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Riding Out the Dips: A California Story

Once again, no investment is 100 percent guaranteed. Sometimes pockets of the housing market are infected by price declines—such as Texas during the oil-price drop of the 1980s, California in the early 1990s, and Northern California after the Internet bubble popped in 2000. But these are fluctuations around the long-term trend. Although home-owning is not always a sure thing on a shorter-term basis, the longer you own a property, the greater your chances are of navigating through any disturbances in the market.

In my home state of California, real-estate prices declined by a third in the early 1990s. Worse, in many cases, home prices fell below the value of mortgages. In California, home loans are "nonrecourse," meaning that when homeowners walk away from mortgages, creditors must either chase them down or take possession of their vacated properties. In general, creditors have chosen the latter. So back in the early 1990s, the temptation to abandon a home in California and let the creditor worry about it was great. But did those who took this option act prudently (at least, in a cold, economic sense)?

This is a simple calculation. Using the average annual gain of the median home price, 5.6 percent, we can figure out how many years a sample California couple in the early 1990s needed to wait to recapture the full value of their property. (Central to this calculation is the belief that home prices can recover from situations such as the one that occurred in California. But the long-term trends for home prices in the U.S. are simply too positive and reliable not to be banked on.) Let's assume that our California couple held a home loan with an 80 percent loan-to-value ratio (meaning that the value of the loan was 80 percent of the home price) when the price shock occurred. So a 30 percent decline in the value of their home meant their loan was worth 10 percent more than the value of their home. That is, the California couple was suddenly 10 percent underwater. Time to flee? Well, we now know this 10 percent deficit to be in the neighborhood of two years' worth of home appreciation, on average, or 5.6 percent plus 5.6 percent. So if the California couple held on to their house for just two years more, they may very well have been made "whole" again.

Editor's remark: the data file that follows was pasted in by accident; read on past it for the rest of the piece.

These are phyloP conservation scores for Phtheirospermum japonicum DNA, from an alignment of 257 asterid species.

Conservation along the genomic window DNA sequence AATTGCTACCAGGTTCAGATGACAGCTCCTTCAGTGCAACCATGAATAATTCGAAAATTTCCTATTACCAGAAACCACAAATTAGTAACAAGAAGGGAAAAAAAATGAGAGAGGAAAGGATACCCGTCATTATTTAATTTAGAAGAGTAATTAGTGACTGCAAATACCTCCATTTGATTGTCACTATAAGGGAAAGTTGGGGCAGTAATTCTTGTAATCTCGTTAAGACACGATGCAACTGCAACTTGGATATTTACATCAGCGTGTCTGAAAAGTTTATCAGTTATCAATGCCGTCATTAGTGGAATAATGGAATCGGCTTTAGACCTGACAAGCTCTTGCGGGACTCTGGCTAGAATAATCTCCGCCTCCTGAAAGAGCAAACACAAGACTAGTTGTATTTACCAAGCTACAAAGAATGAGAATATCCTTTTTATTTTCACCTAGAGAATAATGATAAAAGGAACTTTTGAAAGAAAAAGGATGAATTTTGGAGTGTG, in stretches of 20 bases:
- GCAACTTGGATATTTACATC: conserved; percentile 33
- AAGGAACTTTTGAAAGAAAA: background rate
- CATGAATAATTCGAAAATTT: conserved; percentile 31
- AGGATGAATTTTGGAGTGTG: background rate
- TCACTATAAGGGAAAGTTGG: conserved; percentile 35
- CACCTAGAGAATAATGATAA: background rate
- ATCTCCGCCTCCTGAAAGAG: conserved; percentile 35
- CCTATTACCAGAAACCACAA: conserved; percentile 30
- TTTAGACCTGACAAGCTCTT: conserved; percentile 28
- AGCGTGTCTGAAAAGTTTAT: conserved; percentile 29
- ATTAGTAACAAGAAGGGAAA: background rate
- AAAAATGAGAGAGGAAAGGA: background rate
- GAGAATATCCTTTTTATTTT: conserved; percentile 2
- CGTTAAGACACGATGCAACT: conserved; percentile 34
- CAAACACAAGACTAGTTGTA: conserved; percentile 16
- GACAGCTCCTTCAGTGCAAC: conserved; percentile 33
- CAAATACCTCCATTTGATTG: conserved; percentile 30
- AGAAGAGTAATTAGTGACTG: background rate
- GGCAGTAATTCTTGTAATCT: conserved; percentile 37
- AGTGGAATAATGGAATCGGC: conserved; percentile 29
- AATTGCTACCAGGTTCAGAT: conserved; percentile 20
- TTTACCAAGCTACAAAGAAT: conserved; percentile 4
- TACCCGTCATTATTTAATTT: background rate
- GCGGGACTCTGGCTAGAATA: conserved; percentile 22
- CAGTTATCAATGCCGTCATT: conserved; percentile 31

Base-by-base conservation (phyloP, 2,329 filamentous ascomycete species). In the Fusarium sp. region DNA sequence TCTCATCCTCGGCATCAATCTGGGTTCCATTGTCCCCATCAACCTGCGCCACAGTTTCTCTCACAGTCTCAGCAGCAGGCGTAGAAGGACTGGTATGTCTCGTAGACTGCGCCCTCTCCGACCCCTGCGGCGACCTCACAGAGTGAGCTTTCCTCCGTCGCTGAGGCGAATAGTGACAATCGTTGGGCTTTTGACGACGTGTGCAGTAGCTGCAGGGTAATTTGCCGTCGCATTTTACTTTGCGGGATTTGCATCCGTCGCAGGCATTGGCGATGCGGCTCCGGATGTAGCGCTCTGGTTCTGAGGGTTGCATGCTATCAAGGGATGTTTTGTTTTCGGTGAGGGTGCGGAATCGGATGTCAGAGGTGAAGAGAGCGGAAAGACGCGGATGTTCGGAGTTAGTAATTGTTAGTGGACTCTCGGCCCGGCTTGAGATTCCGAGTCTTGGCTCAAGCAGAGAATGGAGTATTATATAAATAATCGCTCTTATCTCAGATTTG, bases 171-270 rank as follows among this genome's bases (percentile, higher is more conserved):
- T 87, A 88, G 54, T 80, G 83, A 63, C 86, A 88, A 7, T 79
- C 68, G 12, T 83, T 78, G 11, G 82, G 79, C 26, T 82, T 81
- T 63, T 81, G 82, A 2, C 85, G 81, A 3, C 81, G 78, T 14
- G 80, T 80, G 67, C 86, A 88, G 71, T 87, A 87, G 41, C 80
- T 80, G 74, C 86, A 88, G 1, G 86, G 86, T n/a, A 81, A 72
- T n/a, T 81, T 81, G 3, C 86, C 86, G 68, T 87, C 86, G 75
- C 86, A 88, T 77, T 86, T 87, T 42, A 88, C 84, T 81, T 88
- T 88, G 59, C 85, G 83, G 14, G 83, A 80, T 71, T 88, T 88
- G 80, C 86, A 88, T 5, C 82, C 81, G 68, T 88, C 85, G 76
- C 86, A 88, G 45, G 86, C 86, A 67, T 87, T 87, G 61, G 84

On the other hand, had they jumped, they would have lost even more than their original investment. The loss the bank or lender would have realized if the house were taken back would have been considered a "gift-in-kind" to the couple that abandoned their mortgage. The couple would have been expected to pay taxes on that gift, and the mortgage bank would have sent them a 1099 tax form to facilitate the process. So what we now have are two types of incentives: On the positive side, we have the historical appreciation of home prices; on the negative, we have the complete loss of an original investment, coupled with a sudden gift-in-kind tax owed to the IRS.

That, in a nutshell, is why people tend to buy and hold through thick and thin—homeowners and stock investors alike.

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